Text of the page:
The opening ceremony of the Tokyo Olympics takes place on July 23, but the sporting action begins two days earlier. As well as softball, the football competition gets under way on July 21 with a women’s match between Great Britain and Chile. The following day, the men kick their tournament off with Egypt vs Spain in Sapporo.
Football is the most popular sport in the world, but it tends to be overshadowed by the likes of athletics, gymnastics and swimming at the Summer Olympics. That is understandable. Football has its own major events such as the World Cup, the European Championship and the Copa America. Winning Olympic gold is a fine achievement, but it is not the pinnacle of the sport.
Still, the Olympics played an oft-underappreciated role in the development of global football, particularly in the men’s game. It was launched in 1900, the second edition of the modern games, but only properly got going in London eight years later. Six teams competed in the 1908 Olympics, with Great Britain taking gold, Denmark scooping silver and the Netherlands claiming bronze. All players were amateurs, but that was not a huge issue as football had not yet been professionalised in the vast majority of countries.
There was no Olympics in 1916 due to the outbreak of the First World War, and when it returned in 1920 football really took off. Fourteen teams took part in Antwerp, all of them European with the exception of Egypt, and host nation Belgium won gold.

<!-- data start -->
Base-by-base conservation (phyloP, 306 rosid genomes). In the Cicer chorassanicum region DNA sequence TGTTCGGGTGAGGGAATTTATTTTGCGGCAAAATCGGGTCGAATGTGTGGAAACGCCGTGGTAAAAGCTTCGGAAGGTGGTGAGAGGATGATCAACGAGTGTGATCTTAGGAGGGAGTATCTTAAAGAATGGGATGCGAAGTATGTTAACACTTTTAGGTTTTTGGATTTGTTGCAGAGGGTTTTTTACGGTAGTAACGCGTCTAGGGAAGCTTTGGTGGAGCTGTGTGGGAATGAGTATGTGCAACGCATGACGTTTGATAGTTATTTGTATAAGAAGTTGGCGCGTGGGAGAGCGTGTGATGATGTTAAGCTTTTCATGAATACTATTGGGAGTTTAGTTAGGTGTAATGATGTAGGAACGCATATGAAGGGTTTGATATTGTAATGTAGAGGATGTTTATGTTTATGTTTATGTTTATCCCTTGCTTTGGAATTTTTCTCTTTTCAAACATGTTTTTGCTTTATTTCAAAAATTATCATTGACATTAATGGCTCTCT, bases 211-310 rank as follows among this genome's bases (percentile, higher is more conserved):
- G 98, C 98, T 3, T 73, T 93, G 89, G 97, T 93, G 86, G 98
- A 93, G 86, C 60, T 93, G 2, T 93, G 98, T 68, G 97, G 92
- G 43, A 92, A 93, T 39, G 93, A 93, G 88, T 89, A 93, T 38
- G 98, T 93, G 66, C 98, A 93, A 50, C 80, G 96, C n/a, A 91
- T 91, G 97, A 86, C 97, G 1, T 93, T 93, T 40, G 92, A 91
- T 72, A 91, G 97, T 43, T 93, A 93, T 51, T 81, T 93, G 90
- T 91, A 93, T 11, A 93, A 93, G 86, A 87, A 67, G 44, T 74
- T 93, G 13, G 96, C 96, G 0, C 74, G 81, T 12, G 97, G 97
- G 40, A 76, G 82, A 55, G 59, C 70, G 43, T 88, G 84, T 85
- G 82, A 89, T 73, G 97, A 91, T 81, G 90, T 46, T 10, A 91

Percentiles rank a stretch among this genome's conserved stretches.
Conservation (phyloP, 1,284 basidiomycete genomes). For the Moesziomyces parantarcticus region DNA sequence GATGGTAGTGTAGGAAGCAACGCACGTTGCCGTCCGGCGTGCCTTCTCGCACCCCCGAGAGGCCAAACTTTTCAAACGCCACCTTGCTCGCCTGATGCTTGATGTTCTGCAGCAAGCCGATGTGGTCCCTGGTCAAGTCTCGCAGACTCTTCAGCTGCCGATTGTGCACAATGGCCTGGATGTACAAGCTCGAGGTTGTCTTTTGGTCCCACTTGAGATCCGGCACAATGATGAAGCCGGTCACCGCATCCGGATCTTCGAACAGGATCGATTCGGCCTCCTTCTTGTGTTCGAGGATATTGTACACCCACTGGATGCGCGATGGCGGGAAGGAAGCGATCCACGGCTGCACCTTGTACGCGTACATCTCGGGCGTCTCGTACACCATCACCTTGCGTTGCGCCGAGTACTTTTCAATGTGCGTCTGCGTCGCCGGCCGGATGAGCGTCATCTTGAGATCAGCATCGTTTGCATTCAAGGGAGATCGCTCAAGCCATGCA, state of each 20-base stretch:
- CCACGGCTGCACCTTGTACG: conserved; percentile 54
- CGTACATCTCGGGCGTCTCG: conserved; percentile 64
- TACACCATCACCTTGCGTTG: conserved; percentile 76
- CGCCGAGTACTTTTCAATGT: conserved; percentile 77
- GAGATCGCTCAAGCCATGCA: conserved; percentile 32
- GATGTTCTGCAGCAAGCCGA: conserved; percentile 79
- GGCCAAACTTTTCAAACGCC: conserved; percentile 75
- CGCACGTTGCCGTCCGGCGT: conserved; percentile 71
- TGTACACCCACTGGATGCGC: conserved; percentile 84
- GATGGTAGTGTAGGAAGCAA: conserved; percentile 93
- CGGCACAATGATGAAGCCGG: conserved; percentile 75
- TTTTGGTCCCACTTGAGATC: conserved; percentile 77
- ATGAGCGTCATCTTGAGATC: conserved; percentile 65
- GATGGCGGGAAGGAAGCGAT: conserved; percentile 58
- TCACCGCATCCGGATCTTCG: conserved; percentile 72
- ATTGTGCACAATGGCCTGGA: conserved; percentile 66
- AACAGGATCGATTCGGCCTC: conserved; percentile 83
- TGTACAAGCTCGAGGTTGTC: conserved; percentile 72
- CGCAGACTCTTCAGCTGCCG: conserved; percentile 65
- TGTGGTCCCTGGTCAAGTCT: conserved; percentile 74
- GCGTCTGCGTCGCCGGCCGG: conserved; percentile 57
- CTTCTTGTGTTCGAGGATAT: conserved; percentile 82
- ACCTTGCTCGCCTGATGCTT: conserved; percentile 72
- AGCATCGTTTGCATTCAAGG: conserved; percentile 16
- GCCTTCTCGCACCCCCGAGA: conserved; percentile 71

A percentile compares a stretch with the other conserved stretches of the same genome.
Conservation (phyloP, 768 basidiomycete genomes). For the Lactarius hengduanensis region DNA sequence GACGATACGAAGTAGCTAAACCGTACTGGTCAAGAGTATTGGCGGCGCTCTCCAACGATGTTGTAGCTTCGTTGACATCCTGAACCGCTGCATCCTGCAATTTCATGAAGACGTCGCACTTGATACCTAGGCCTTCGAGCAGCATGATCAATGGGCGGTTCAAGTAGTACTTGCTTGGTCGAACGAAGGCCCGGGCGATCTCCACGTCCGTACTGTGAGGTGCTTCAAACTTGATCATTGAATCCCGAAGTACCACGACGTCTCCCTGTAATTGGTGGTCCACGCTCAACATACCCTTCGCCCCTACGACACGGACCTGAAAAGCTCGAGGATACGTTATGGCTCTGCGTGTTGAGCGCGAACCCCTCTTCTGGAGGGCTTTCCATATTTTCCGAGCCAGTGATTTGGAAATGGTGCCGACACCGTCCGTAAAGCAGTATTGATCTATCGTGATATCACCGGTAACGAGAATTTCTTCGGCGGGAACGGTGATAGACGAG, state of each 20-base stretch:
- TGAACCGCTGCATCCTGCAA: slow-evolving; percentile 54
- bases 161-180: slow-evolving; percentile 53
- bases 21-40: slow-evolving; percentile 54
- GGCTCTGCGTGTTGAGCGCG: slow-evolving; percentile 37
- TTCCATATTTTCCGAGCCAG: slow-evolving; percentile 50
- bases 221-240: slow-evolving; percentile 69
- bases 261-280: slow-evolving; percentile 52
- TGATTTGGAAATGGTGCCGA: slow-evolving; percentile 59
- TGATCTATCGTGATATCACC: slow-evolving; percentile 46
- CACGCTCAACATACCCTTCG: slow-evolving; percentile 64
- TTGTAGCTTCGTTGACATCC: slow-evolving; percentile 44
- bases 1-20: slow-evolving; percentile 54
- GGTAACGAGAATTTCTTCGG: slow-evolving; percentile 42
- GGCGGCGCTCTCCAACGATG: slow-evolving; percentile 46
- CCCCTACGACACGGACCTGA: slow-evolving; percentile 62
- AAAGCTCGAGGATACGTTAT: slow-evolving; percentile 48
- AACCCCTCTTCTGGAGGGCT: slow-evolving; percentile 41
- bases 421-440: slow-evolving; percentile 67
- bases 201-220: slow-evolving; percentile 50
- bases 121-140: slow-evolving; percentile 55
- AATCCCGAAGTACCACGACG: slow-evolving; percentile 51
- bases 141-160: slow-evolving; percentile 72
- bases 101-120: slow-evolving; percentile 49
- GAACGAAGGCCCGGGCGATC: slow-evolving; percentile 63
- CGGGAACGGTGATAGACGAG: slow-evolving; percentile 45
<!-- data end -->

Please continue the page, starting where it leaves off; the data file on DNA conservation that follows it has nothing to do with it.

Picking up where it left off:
Unbeknownst to many on one side of the Atlantic, South American football had made great strides over the previous decade or so. The charge was not led by Brazil or Argentina, but by the relatively small neighbouring country of Uruguay. La Celeste won gold in 1924 and 1928, beating Yugoslavia (7-0), the United States (3-0), France (5-1), the Netherlands (2-1 and 2-0), Switzerland (3-0), Germany (4-1), Italy (3-2) and Argentina (2-1) along the way.
Uruguay did just defeat many European powers; in some cases they demolished them. The gold medal match in 1928 pitted them against Argentina, and was only settled after a replay. Uruguay’s dazzling, art-like style of play was unlike anything that had been seen in Europe at that time. The likes of Pedro Petrone, Jose Leandro Andrade and Hector Scarone were hailed as the stars of their time.
By the late 1920s, more and more countries were professionalising football. Austria and Hungary did so in 1924, Italy and Spain followed suit in 1926, and Mexico clambered aboard in 1927. FIFA began to realise that the Olympics, with its amateur-only policy, was potentially hindering world football. In 1929 FIFA member Henri Delaunay proposed a new competition for the sport. The inaugural edition of the World Cup was held in – and won by – Uruguay the following year.
The World Cup has long outstripped the Olympics in terms of importance, but football is still an intriguing event alongside athletics, swimming, gymnastics and the rest. The squads are now made up primarily of players under the age of 23, with three exceptions permitted per nation. Football will not dominate Olympic headlines at Tokyo, but the summer games played a huge role in the sport’s development.